One weekend, when Beau was looking out her sliding glass door at the mountains after meeting with a student about her photograph of these very mountains, her phone rang. It was Betty.
“Hey Betty. What’s going on?” Beau went over to her couch and sat down, concerned. Five minutes later, she found herself unable to pry the phone away from her ear as Betty continued spewing words of guilt and regret at her while also switching to her new pottery job.
“Betty.” Beau said importantly, wishing inwardly that the other college graduate would stop rambling and crying simultaneously. “I understand that you wanted that contest, but that doesn’t mean that you can just take—”
“I know, I know. I’ll pay you back. I’ll do anything!” Betty, Beau just knew, was going to start sobbing any second.
“Betty, I just want you to know that it is a shame you are no longer allowed to enter those contests. I can’t believe you did that! Taking my money and using it to cheat your way through the contest. Through your near hysteria, I heard you entered more contests and won them. And,” she emphasized, cutting Betty off when she tried to apologize, “adding them to your resume. I guess you’ll have to repeat all four years of UCLA, apologize to the art contest and all those other contests you illegally joined—”
“They were free—“
“I don’t care!” Beau’s voice now was nearly hysterical with anger and frustration. “I specifically asked you back at school that I could take you, that you would get your grades up and that I could pay for you. I told you that I could pay for you!”
Beau yanked the phone from her ear and jammed her finger against its red ‘End’ button. Throwing the phone down, Beau stormed over to the sliding glass door and clawed it open. Not bothering to shut it, Beau started spewing to herself.
“What does she think she’s doing, taking my hard-earned money and using it to weasel her way into the contest? Using the money I bought to buy that credit card and then …” Beau stopped copying Betty and went inside to call the contest. Picking up her phone with confidence, Beau dialed the number and waited for the call to go through to California.
“Hello?” A familiar voice began the conversation of the unfortunate reality of Betty’s cheating secret.
“Yes, Montague, this is Beau. I would like to ask you about Betty Longs, one of the contestants, who illegally registered for this contest. She took some of my money and submitted it without my permission. She also participated in this contest by evidence of her award you distributed to all 1st-6th place winning contestants on Reward Day.”
The other end was quiet for a minute, and then, “Yes, I remember you, Beau, and Betty signing in at Laura and my table. Also, I did reward you and her.” There was some typing on what sounded like a keyboard, and then Montague continued. “It looks like the monetary amount you filed into our system says $40, and it is from your credit card ending in 3367, right?”
Beau reached over the armchair with her phone pinned against her shoulder and ear to dig out her wallet and credit card from her purse. “Yes, 3367.”
“Okay, but Betty had also used that credit card. Her payment specifies 3367.”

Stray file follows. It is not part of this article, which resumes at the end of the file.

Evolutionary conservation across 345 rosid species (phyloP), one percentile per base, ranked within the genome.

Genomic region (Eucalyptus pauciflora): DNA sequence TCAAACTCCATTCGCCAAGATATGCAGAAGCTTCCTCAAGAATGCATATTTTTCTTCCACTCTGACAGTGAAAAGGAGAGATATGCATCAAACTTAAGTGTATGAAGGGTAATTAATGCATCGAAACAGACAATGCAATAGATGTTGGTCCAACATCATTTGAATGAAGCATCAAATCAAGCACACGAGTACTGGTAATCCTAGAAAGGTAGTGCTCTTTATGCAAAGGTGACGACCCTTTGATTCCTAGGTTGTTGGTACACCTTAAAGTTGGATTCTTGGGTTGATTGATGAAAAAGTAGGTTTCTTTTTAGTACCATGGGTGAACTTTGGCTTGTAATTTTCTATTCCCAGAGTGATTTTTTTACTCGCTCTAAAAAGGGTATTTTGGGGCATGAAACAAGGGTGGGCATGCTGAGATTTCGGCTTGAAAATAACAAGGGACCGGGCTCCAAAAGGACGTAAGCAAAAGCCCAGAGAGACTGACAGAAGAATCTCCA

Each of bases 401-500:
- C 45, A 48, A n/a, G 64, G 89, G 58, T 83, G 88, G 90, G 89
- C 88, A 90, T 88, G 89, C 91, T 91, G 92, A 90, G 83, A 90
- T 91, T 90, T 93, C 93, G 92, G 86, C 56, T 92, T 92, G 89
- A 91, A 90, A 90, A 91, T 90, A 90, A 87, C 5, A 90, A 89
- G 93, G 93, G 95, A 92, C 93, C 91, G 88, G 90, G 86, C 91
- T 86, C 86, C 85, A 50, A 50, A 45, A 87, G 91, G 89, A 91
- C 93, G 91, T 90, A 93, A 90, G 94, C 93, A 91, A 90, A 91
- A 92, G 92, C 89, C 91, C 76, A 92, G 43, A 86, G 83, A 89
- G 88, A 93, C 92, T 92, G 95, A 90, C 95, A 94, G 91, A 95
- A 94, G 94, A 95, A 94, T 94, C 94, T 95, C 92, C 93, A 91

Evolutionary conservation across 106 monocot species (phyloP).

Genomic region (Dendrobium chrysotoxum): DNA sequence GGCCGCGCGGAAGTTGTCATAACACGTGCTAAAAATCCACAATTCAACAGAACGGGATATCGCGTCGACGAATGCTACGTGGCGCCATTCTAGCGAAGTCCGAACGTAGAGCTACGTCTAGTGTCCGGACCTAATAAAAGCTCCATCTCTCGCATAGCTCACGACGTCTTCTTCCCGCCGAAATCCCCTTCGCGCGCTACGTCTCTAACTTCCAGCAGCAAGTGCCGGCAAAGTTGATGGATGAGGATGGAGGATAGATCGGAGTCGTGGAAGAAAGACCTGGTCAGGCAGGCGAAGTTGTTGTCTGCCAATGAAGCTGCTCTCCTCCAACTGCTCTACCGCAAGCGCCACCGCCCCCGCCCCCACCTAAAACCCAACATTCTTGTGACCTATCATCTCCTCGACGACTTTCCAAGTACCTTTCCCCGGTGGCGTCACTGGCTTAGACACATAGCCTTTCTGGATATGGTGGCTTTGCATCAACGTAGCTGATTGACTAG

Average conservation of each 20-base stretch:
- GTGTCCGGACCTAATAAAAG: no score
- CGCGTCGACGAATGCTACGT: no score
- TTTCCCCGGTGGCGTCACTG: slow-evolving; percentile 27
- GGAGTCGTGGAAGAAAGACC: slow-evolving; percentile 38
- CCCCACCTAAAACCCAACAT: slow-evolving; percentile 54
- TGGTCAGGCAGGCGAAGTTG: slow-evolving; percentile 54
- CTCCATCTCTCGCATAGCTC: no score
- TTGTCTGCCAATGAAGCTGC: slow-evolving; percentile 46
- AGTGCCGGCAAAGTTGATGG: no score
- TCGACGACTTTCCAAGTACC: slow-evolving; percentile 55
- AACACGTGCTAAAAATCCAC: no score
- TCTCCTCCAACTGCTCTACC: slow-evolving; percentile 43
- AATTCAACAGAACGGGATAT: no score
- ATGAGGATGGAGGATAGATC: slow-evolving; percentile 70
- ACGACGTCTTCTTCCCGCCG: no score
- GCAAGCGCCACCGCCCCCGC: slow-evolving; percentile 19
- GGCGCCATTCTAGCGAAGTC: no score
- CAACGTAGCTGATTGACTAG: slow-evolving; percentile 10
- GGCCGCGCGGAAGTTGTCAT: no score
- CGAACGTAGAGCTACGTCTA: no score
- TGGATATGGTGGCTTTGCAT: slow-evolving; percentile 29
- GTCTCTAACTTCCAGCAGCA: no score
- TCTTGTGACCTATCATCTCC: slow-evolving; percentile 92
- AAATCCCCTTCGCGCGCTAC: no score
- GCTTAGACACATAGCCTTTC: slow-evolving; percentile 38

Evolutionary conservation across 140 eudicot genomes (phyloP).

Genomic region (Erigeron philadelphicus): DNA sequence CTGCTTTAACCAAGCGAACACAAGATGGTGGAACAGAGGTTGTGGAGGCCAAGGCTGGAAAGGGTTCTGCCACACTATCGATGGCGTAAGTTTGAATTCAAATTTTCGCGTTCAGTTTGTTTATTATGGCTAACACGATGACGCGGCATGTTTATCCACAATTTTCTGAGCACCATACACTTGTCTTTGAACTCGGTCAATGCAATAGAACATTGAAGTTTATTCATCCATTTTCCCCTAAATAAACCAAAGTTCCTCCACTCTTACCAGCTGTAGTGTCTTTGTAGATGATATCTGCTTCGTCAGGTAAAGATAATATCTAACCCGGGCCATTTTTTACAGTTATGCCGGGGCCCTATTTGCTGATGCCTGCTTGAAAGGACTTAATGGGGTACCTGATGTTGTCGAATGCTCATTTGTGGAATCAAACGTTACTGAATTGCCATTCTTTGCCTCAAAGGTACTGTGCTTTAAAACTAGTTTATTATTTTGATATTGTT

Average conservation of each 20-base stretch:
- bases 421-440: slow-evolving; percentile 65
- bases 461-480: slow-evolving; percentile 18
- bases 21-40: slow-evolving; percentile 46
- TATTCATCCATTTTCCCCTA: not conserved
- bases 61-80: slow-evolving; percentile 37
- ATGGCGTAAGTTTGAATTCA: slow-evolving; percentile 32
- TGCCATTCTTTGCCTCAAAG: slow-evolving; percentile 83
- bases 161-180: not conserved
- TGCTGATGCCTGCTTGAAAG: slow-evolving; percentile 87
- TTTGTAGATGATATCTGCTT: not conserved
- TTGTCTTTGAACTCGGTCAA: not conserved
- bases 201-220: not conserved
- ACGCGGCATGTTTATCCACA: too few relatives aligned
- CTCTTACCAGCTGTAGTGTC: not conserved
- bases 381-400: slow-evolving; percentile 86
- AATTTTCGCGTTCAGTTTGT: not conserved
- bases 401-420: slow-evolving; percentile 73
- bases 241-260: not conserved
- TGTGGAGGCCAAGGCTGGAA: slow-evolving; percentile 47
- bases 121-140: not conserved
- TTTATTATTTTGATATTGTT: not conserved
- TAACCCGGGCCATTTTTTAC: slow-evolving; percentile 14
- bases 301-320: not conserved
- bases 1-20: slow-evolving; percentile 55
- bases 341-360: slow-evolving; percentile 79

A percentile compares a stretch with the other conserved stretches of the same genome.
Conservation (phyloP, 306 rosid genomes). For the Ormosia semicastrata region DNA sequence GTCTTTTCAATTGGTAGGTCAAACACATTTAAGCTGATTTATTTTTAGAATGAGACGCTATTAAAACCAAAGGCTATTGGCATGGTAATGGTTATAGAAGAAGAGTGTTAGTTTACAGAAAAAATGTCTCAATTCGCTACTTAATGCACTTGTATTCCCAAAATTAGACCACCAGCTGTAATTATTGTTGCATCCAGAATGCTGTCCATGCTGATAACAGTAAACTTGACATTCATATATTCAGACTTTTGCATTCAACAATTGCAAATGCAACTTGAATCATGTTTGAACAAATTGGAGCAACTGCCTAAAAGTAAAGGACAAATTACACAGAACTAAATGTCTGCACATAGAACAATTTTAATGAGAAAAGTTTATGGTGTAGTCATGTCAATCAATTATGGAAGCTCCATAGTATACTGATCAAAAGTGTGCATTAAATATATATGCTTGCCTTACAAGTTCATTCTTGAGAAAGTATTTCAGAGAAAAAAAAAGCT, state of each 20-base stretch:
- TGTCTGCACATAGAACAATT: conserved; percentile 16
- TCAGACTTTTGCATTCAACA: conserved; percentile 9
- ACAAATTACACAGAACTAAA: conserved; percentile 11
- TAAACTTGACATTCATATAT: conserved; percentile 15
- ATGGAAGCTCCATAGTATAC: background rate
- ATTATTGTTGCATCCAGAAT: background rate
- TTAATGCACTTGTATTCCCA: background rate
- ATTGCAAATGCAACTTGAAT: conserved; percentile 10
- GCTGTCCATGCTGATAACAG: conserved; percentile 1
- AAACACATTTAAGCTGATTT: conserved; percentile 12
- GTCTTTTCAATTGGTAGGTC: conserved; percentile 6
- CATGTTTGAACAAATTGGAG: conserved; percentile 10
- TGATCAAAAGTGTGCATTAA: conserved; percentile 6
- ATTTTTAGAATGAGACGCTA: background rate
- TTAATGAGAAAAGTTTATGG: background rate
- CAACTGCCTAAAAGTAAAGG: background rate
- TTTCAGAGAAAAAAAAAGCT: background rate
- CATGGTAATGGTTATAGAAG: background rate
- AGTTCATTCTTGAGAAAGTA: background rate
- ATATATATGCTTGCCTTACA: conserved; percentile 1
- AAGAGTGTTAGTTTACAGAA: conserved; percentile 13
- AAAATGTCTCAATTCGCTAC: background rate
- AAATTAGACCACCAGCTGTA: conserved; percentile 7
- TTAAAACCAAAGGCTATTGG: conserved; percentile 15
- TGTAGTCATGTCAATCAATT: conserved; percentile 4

Beau was speechless. How could Betty know those numbers? Beau didn’t even tell Betty of her credit card. So how could she have swiped it from under Beau’s nose?
Beau zipped back to the phone. “I know nothing about how Betty managed to steal my credit card money. But, she will not be able to enter another contest, especially this one again, right?”
“Yes.” Montague sighed disappointedly. “She will have her title and money stripped from her as well as from other contests she has entered.”
Beau called Betty. She told Beau how she stole her credit card information, that she lost her pottery job and had just received notice for house eviction for failing to have enough of her bank’s loans to pay her house mortgage. Her grandfather wouldn’t speak to her, and her parents were equally livid.
But fortunately for Betty, Beau graciously opened her condo home.
“You get a job, and you can stay here.” Beau made her a deal. Betty promised.
Six and a half months of calls, resume updates and interviews, and she finally landed a job at a nearby pottery shop. Gushing, Betty told an indifferent Beau all about it. She just shrugged.
“Great. Now that I am moving to Billings with my stuff, Piggy and myself, you can stay here and work there.”
Almost immediately, Beau went from mountains surrounding her to buildings and mountains on all sides. Betty visited her while she supervised and helped direct photographers and camera crew. But then Betty started to just stay in Polson, painting people’s faces and groups of people sitting or standing together at parks or school grounds on the side and selling these paintings in a nearby shop.
For the remainder of Beau and Betty’s times apart, they never really spoke to each other again. The last time Beau heard from Betty was the time Betty decided she’d just work on her art. Beau eventually founded her own company, Beau’s Beauty, and progressed to full-time photographer, shooting the mountains around her as well as anything else awe-inspiring and breathtaking.
The waves back at Virginia Beach could keep curling and eventually crashing against the sand. However, Beau had crashed into a new life and stayed there. And she never changed jobs or residencies since.